Bruce
    Craig Tilford likes this.
  5. GQelements

    GQelements ODSC-OFTR Member

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    Here's my tutorial, similar principle can apply to bigger bikes, except tarmac will grind the studs down MUCH quicker...

    dean.f and Craig Tilford like this.
  6. Craig Tilford

    Craig Tilford ODSC-OFTR Member

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    @GQelements Loved the video. As an addicted drifter, I mean as a skid school instructor, I must keep my skills sharp. I think two wheel drifting is a long way into my future, but certainly on my to do list. Thanks for pointing this out, I subscribed.
    GQelements likes this.
  7. figur8t

    figur8t ODSC-OFTR Member

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    Really like the video as well. I've always been keen to extend my riding season as well but as soon as the salt hits the roads I tend to put the bikes away. I have ridden my bicycle throughout the winter with studded tires in the past but admittedly it was pretty harsh on the bike frame and components and I'm just not sure I'd be willing to subject any of my bikes to that type of abuse... though I'd be keen to hear of others experiences and how they protected/prepared their bikes for riding in the snow and salt.

    However... riding off-road would be entirely different in terms of salt exposure and something I've thought about doing but my impression is that many of the trails are closed to motorcycles during the winter. I'm curious where others who ride in the winter put their bikes in the snow?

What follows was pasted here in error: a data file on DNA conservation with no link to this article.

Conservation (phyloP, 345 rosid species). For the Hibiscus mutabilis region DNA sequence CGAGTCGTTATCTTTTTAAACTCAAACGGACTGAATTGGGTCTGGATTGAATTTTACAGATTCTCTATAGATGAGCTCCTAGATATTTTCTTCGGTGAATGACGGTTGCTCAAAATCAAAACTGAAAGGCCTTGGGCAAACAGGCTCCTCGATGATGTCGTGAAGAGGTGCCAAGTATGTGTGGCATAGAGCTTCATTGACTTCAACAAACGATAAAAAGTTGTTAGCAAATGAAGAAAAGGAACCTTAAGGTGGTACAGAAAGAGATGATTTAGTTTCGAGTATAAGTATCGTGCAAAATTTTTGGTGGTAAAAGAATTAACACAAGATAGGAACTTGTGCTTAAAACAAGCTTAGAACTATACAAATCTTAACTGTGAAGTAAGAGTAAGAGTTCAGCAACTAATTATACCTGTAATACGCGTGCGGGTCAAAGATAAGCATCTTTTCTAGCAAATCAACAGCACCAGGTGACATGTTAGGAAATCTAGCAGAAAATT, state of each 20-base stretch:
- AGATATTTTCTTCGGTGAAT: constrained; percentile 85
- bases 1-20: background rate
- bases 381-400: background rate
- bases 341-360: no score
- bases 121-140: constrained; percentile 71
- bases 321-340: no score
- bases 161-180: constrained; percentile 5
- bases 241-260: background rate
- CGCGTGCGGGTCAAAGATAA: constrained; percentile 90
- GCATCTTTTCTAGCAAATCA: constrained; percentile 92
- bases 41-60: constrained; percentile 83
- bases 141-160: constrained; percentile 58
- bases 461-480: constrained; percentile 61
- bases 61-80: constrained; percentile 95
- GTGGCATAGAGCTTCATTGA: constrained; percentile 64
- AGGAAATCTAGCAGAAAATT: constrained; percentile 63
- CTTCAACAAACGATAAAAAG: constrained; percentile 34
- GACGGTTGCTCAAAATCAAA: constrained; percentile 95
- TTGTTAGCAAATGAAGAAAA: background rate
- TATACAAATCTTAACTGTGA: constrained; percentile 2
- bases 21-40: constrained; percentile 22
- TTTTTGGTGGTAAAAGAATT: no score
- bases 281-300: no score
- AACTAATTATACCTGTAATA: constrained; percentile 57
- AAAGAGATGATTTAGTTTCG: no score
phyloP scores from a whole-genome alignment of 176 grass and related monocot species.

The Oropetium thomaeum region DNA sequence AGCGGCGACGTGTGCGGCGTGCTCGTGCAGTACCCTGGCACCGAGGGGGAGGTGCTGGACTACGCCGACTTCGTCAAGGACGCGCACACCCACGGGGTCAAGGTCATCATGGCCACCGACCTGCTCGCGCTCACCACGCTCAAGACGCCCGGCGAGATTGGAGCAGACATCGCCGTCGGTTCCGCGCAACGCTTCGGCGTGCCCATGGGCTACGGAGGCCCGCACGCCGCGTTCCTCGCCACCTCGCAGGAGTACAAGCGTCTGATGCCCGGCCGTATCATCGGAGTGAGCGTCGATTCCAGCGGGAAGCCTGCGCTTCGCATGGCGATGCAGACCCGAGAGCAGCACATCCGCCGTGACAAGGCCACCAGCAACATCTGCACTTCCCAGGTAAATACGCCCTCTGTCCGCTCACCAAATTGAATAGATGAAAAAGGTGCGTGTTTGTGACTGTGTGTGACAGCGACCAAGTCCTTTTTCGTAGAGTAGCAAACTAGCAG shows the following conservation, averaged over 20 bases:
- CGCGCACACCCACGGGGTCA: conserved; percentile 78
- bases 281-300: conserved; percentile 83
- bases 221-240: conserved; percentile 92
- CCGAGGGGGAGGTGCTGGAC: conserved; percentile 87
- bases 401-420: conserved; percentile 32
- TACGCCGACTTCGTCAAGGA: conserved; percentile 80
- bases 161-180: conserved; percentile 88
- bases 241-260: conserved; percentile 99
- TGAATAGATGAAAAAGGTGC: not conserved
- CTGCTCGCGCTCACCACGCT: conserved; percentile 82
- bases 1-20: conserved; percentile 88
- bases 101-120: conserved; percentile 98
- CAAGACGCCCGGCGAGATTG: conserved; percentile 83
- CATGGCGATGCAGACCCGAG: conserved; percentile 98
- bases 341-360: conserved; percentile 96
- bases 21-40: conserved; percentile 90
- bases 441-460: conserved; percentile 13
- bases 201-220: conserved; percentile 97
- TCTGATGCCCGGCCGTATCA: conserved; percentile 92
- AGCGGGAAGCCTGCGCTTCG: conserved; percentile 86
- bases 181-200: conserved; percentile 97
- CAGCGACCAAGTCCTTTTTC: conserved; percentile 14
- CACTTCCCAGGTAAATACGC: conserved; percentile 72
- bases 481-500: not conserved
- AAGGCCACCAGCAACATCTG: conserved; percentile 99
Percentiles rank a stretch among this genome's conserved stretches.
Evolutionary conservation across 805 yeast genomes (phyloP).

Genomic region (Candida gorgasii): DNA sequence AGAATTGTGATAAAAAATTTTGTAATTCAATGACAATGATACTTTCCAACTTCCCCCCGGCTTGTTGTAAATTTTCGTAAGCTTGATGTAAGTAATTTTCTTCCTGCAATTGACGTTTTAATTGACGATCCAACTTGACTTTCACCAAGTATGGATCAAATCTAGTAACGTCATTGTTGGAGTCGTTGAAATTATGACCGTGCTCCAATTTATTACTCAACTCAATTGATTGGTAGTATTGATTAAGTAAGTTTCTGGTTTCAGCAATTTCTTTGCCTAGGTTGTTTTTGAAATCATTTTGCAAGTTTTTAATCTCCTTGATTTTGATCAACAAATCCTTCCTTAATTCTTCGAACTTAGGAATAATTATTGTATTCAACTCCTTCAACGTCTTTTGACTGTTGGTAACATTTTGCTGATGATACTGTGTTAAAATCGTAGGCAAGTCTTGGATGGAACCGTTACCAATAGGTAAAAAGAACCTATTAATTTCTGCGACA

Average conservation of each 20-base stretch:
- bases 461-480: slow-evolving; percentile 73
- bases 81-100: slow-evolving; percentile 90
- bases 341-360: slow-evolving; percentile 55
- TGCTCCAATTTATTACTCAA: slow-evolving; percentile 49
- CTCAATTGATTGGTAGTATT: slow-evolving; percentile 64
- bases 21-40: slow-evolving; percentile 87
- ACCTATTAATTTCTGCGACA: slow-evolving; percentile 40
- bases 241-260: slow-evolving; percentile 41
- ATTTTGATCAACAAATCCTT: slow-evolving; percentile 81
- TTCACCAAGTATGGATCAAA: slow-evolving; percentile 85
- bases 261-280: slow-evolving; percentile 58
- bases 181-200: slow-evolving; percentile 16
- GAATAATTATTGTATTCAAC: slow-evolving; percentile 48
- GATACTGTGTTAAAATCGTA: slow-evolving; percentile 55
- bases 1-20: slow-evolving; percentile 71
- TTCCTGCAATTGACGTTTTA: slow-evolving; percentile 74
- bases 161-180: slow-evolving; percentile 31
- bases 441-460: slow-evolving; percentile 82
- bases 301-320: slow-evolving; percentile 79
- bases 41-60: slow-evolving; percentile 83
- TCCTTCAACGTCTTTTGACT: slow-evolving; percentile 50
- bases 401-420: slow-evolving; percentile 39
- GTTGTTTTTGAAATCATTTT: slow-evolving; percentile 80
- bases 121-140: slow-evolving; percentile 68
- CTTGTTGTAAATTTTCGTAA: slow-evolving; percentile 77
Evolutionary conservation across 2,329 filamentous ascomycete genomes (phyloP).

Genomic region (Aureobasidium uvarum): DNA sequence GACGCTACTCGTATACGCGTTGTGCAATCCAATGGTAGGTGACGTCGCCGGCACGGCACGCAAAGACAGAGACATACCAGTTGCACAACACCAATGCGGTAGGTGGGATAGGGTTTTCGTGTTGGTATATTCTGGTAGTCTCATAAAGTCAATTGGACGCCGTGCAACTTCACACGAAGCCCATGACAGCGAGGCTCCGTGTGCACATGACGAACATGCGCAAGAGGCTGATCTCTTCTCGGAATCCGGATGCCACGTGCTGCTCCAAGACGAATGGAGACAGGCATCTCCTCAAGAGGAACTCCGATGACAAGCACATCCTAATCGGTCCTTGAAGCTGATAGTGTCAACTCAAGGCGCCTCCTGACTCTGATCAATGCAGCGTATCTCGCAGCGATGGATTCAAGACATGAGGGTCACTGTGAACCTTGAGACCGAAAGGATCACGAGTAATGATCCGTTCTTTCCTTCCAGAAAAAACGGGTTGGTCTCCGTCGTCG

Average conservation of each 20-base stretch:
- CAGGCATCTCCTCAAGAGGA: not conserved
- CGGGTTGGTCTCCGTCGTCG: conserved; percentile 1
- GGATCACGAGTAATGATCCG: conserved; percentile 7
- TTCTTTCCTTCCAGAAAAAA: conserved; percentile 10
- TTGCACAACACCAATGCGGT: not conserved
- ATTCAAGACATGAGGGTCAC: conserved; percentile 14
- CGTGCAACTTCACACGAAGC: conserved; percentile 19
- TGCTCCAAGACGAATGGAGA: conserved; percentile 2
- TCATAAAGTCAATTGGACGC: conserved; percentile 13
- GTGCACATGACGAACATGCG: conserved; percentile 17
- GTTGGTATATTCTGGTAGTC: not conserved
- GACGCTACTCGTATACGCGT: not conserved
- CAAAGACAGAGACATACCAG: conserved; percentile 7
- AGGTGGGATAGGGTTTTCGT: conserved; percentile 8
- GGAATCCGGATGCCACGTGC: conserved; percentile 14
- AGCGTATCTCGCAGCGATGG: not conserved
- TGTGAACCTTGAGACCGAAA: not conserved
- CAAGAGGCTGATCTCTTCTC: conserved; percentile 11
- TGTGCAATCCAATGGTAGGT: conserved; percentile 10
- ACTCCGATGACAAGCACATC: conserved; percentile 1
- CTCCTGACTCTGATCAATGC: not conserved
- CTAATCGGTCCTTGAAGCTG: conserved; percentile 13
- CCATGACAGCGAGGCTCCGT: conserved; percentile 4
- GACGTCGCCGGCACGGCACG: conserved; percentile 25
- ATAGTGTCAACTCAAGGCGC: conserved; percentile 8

GQelements likes this.
  8. dean.f

    dean.f ODSC-OFTR Member

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    Keswick
    Plenty of guys run the Holland River and lake Simcoe in the winter months. Most guys run the screw in studs. It's not quite as interesting as tight trails but it's an option. As for the salt exposure I only ride an ATV in winter, I use wd40 in the gallon jug and spray everything down using a spray bottle. Also wash it whenever I can sometimes just take it to the coin-op.

    Another tip for screw in studs, I've seen some guys knock the sharp tip off the screw before installing them just in case they touch the tube they won't puncture as easily.
    GQelements likes this.
  9. GQelements

    GQelements ODSC-OFTR Member

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    Town:
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    Unfortunately you do have to find private land or lakes/rivers. I think a few people mentioned there a bunch of guys in Simcoe that ride on the lake and the feeding river... Regarding salt exposure, as long as you trailer the bike (or better have a pick-up), there is no salt on the trails or lakes... I make do with a hitch carrier so I use a motorcycle cover (the kind used to protect the bike from rain, etc) to protect the bike from road salt during the drive.

    Thank you for subscribing! I'm hoping to get to 100 subscribers to be able to get my own URL. :)
    I'd love to try drifting one day. Can you PM me the info on your program/school?